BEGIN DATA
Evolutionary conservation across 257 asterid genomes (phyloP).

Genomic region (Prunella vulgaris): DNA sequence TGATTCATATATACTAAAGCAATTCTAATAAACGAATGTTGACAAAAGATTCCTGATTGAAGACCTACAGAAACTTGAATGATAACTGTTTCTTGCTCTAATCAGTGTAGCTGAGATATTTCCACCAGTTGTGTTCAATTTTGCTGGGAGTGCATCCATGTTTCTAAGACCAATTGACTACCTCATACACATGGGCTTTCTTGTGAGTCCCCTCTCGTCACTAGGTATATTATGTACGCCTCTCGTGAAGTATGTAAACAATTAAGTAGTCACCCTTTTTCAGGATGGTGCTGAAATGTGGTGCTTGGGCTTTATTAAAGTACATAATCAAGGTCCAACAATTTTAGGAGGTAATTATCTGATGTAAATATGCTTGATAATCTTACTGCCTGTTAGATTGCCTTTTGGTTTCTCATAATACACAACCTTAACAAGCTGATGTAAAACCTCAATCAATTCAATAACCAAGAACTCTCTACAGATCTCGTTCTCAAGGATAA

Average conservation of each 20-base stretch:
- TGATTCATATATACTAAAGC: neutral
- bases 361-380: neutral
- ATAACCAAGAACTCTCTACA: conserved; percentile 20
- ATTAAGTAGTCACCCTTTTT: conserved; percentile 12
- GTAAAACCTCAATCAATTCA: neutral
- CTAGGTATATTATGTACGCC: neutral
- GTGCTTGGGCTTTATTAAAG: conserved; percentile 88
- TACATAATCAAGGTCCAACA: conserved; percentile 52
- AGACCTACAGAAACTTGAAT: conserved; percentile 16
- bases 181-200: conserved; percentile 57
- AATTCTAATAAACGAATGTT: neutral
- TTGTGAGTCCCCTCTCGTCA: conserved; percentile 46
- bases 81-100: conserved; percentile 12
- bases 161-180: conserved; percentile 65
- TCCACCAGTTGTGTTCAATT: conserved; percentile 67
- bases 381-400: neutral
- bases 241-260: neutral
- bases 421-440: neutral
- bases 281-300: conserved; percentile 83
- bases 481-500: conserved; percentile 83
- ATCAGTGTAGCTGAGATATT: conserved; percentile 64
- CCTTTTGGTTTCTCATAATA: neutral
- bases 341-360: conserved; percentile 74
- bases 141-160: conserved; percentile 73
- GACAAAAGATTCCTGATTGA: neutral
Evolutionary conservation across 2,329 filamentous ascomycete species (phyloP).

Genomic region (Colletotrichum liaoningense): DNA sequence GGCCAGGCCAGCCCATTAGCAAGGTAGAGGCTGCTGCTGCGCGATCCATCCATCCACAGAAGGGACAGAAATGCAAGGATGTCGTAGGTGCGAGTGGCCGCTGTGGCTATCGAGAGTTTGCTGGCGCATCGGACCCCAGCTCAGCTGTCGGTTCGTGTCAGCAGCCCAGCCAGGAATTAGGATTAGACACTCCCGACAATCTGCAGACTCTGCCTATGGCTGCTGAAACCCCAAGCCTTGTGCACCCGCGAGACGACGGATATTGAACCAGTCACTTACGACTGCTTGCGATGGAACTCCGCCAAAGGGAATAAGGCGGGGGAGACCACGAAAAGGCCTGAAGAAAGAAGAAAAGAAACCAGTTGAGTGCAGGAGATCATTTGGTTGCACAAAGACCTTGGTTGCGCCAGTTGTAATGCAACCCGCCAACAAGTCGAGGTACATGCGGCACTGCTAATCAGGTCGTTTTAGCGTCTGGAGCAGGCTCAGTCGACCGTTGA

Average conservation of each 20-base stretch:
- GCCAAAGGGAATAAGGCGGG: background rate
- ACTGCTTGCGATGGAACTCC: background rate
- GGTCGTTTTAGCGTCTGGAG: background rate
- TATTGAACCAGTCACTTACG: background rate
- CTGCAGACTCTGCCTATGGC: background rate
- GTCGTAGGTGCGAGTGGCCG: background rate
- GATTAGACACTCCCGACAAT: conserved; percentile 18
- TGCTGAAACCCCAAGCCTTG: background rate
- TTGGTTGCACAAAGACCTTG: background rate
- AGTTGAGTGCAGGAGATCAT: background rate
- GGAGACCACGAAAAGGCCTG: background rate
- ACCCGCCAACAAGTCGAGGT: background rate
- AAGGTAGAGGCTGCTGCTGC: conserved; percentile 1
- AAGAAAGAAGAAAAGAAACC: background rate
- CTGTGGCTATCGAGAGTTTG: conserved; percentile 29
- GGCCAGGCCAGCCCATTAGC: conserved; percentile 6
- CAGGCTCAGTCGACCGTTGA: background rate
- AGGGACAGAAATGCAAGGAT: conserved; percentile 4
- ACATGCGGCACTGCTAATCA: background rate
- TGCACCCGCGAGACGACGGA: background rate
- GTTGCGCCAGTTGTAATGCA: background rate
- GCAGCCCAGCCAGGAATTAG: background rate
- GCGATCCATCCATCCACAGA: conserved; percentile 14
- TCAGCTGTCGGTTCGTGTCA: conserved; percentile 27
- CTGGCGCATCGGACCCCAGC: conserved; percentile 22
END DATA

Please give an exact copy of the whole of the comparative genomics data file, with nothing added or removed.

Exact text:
Evolutionary conservation across 257 asterid genomes (phyloP).

Genomic region (Prunella vulgaris): DNA sequence TGATTCATATATACTAAAGCAATTCTAATAAACGAATGTTGACAAAAGATTCCTGATTGAAGACCTACAGAAACTTGAATGATAACTGTTTCTTGCTCTAATCAGTGTAGCTGAGATATTTCCACCAGTTGTGTTCAATTTTGCTGGGAGTGCATCCATGTTTCTAAGACCAATTGACTACCTCATACACATGGGCTTTCTTGTGAGTCCCCTCTCGTCACTAGGTATATTATGTACGCCTCTCGTGAAGTATGTAAACAATTAAGTAGTCACCCTTTTTCAGGATGGTGCTGAAATGTGGTGCTTGGGCTTTATTAAAGTACATAATCAAGGTCCAACAATTTTAGGAGGTAATTATCTGATGTAAATATGCTTGATAATCTTACTGCCTGTTAGATTGCCTTTTGGTTTCTCATAATACACAACCTTAACAAGCTGATGTAAAACCTCAATCAATTCAATAACCAAGAACTCTCTACAGATCTCGTTCTCAAGGATAA

Average conservation of each 20-base stretch:
- TGATTCATATATACTAAAGC: neutral
- bases 361-380: neutral
- ATAACCAAGAACTCTCTACA: conserved; percentile 20
- ATTAAGTAGTCACCCTTTTT: conserved; percentile 12
- GTAAAACCTCAATCAATTCA: neutral
- CTAGGTATATTATGTACGCC: neutral
- GTGCTTGGGCTTTATTAAAG: conserved; percentile 88
- TACATAATCAAGGTCCAACA: conserved; percentile 52
- AGACCTACAGAAACTTGAAT: conserved; percentile 16
- bases 181-200: conserved; percentile 57
- AATTCTAATAAACGAATGTT: neutral
- TTGTGAGTCCCCTCTCGTCA: conserved; percentile 46
- bases 81-100: conserved; percentile 12
- bases 161-180: conserved; percentile 65
- TCCACCAGTTGTGTTCAATT: conserved; percentile 67
- bases 381-400: neutral
- bases 241-260: neutral
- bases 421-440: neutral
- bases 281-300: conserved; percentile 83
- bases 481-500: conserved; percentile 83
- ATCAGTGTAGCTGAGATATT: conserved; percentile 64
- CCTTTTGGTTTCTCATAATA: neutral
- bases 341-360: conserved; percentile 74
- bases 141-160: conserved; percentile 73
- GACAAAAGATTCCTGATTGA: neutral
Evolutionary conservation across 2,329 filamentous ascomycete species (phyloP).

Genomic region (Colletotrichum liaoningense): DNA sequence GGCCAGGCCAGCCCATTAGCAAGGTAGAGGCTGCTGCTGCGCGATCCATCCATCCACAGAAGGGACAGAAATGCAAGGATGTCGTAGGTGCGAGTGGCCGCTGTGGCTATCGAGAGTTTGCTGGCGCATCGGACCCCAGCTCAGCTGTCGGTTCGTGTCAGCAGCCCAGCCAGGAATTAGGATTAGACACTCCCGACAATCTGCAGACTCTGCCTATGGCTGCTGAAACCCCAAGCCTTGTGCACCCGCGAGACGACGGATATTGAACCAGTCACTTACGACTGCTTGCGATGGAACTCCGCCAAAGGGAATAAGGCGGGGGAGACCACGAAAAGGCCTGAAGAAAGAAGAAAAGAAACCAGTTGAGTGCAGGAGATCATTTGGTTGCACAAAGACCTTGGTTGCGCCAGTTGTAATGCAACCCGCCAACAAGTCGAGGTACATGCGGCACTGCTAATCAGGTCGTTTTAGCGTCTGGAGCAGGCTCAGTCGACCGTTGA

Average conservation of each 20-base stretch:
- GCCAAAGGGAATAAGGCGGG: background rate
- ACTGCTTGCGATGGAACTCC: background rate
- GGTCGTTTTAGCGTCTGGAG: background rate
- TATTGAACCAGTCACTTACG: background rate
- CTGCAGACTCTGCCTATGGC: background rate
- GTCGTAGGTGCGAGTGGCCG: background rate
- GATTAGACACTCCCGACAAT: conserved; percentile 18
- TGCTGAAACCCCAAGCCTTG: background rate
- TTGGTTGCACAAAGACCTTG: background rate
- AGTTGAGTGCAGGAGATCAT: background rate
- GGAGACCACGAAAAGGCCTG: background rate
- ACCCGCCAACAAGTCGAGGT: background rate
- AAGGTAGAGGCTGCTGCTGC: conserved; percentile 1
- AAGAAAGAAGAAAAGAAACC: background rate
- CTGTGGCTATCGAGAGTTTG: conserved; percentile 29
- GGCCAGGCCAGCCCATTAGC: conserved; percentile 6
- CAGGCTCAGTCGACCGTTGA: background rate
- AGGGACAGAAATGCAAGGAT: conserved; percentile 4
- ACATGCGGCACTGCTAATCA: background rate
- TGCACCCGCGAGACGACGGA: background rate
- GTTGCGCCAGTTGTAATGCA: background rate
- GCAGCCCAGCCAGGAATTAG: background rate
- GCGATCCATCCATCCACAGA: conserved; percentile 14
- TCAGCTGTCGGTTCGTGTCA: conserved; percentile 27
- CTGGCGCATCGGACCCCAGC: conserved; percentile 22